For less than £300 for the entire groupset you can’t really go wrong (I think Shimano price it so aggressively to push more people into the new tech).


I had to buy it with an Alpine conquering 11-32 cassette as they were out of stock in other combinations. That’ll be interesting seeing as I can get up most climbs in my current 39/27 bottom gear! I’ll be switching out the cassette for a much closer range one later on. Now, where did I put my Allen keys?

GP 4-Season Tyres: 1500 Miles

You may recall I posted a quick first impressions review of the Continental 4-Season tyres back in November of last year. Since then I have covered around 1500 miles through the English winter and now into Spring. So how have they fared?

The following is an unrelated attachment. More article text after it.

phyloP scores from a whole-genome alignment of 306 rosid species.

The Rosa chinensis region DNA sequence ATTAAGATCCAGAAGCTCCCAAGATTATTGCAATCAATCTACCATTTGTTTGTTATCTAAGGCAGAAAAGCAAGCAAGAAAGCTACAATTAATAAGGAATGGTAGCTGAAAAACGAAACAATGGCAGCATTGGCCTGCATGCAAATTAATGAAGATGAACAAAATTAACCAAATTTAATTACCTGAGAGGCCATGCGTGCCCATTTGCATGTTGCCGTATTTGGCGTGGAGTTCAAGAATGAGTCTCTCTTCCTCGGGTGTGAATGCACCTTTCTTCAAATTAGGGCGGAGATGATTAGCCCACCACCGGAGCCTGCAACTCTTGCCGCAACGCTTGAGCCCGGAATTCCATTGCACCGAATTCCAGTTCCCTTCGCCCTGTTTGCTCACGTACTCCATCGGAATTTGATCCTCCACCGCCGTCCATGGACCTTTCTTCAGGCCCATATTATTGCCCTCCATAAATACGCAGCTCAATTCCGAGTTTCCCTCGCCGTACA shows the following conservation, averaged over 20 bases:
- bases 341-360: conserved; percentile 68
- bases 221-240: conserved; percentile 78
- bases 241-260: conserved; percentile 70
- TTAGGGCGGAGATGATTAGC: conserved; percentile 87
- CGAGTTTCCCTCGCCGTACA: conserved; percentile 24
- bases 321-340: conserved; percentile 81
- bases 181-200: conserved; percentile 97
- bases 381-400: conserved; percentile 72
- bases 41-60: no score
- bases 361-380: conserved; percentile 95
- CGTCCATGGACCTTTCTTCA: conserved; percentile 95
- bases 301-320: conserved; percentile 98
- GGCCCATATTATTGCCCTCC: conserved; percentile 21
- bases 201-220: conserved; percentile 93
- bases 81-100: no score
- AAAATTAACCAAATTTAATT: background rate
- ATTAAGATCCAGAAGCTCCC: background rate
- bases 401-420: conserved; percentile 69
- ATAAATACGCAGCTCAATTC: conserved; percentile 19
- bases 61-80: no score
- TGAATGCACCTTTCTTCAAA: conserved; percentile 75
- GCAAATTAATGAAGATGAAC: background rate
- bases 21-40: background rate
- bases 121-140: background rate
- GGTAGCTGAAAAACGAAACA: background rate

Over the past months I’ve had the pleasure (?) of riding these tyres through all types of weather and varying road surfaces. There’s been the notoriously potholed and rough Surrey Hills, mud strewn single track lanes and everything that the English weather could have thrown at me (besides snow). The tyres have performed faultlessly, offering a marked increase in confidence over my summer tyres.

There is hardly a single cut to the tread or sidewall. The logos and brown cross-hatching of the Duraskin Wrap have faded somewhat (possibly a good thing) but structurally both front and rear are still in great condition. I’ve picked a few flints out of the tyres, but so far nothing has managed to penetrate the double puncture protection later. The rubber compound of the 4-Seasons seems much less prone to cuts than the GP4000S does.


In my initial review I noted that that when pushing hard the 4-Seasons felt a fraction slower than the GP4000S tyres. I still believe this, but it’s such an insignificant difference that it is hardly worth worrying about it, especially in the winter months when your average speed is affected more by other factors.